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Cultural landscapes: the dialectical landscape – recent landscape research in human geography

Cultural landscapes: the dialectical landscape – recent landscape research in human geography Progress in H uman G eography 26,3 ( 2002) pp. 3 81–389 Cultural landscapes: the dialectical landscape – recen t landscape research in human geography Don Mitchell Department o f Ge ography, T he M axwell Sc hool, S yracuse U niversity, S yracuse, NY 13244, USA I I ntroduction In th eir introduction to a new collection of es says, editors John Go ld and George Revill (2000: 15) write: We m ay think of ind ividual ‘la ndscapes’ as bein g compromised, p artial, con tested and only provi sionally stable as m odes of order ing th e world and our en gagement with it. I f so, this sug gests tha t w e should not th ink o f individual landscapes a s discr ete pieces of territory because th ey are suppo rted by, a nd help to susta in, the interests of mere sect ions of an y g iven s ociety. Al ternatively, w e might think of l andscapes a s bein g form ed in relation to oth er la ndscapes a nd con ceptions of l andscape. I n tha t ca se, perha ps also we should http://www.deepdyve.com/assets/images/DeepDyve-Logo-lg.png Progress in Human Geography SAGE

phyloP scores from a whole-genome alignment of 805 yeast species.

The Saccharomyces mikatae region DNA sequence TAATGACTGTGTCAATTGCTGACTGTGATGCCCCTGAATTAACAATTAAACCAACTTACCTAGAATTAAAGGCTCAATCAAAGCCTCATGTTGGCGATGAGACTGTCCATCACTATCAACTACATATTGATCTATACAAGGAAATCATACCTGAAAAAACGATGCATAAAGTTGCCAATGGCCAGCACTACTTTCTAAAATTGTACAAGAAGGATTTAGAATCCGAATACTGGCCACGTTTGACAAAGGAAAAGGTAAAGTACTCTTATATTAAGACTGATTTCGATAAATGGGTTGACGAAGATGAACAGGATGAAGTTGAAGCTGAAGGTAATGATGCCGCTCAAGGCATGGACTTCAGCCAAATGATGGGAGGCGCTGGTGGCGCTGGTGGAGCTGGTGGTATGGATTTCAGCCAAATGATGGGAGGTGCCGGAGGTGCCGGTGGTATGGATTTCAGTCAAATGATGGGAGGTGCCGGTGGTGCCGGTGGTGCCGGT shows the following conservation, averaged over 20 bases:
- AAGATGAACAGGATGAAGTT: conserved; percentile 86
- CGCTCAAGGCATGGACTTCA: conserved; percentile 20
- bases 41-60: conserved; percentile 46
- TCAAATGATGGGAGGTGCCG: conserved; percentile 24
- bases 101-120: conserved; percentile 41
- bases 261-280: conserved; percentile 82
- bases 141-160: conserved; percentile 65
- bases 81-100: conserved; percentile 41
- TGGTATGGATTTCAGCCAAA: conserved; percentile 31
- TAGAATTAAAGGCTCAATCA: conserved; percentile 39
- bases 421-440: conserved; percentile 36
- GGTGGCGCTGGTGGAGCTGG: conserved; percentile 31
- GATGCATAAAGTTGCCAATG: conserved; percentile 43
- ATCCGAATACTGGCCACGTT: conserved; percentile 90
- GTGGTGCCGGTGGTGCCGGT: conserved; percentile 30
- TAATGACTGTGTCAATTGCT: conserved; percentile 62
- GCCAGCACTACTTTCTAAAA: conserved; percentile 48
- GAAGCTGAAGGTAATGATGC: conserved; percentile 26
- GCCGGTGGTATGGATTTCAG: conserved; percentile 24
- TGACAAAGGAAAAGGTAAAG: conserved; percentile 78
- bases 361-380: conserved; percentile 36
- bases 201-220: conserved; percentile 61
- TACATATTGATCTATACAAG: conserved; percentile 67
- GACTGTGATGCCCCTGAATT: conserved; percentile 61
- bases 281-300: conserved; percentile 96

Cultural landscapes: the dialectical landscape – recent landscape research in human geography

Progress in Human Geography , Volume 26 (3): 9 – Jun 1, 2002

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References (55)

Publisher
SAGE
Copyright
Copyright © by SAGE Publications
ISSN
0309-1325
eISSN
1477-0288
DOI
10.1191/0309132502ph376pr
Publisher site
See Article on Publisher Site

Abstract

Progress in H uman G eography 26,3 ( 2002) pp. 3 81–389 Cultural landscapes: the dialectical landscape – recen t landscape research in human geography Don Mitchell Department o f Ge ography, T he M axwell Sc hool, S yracuse U niversity, S yracuse, NY 13244, USA I I ntroduction In th eir introduction to a new collection of es says, editors John Go ld and George Revill (2000: 15) write: We m ay think of ind ividual ‘la ndscapes’ as bein g compromised, p artial, con tested and only provi sionally stable as m odes of order ing th e world and our en gagement with it. I f so, this sug gests tha t w e should not th ink o f individual landscapes a s discr ete pieces of territory because th ey are suppo rted by, a nd help to susta in, the interests of mere sect ions of an y g iven s ociety. Al ternatively, w e might think of l andscapes a s bein g form ed in relation to oth er la ndscapes a nd con ceptions of l andscape. I n tha t ca se, perha ps also we should

Journal

Progress in Human GeographySAGE

Published: Jun 1, 2002

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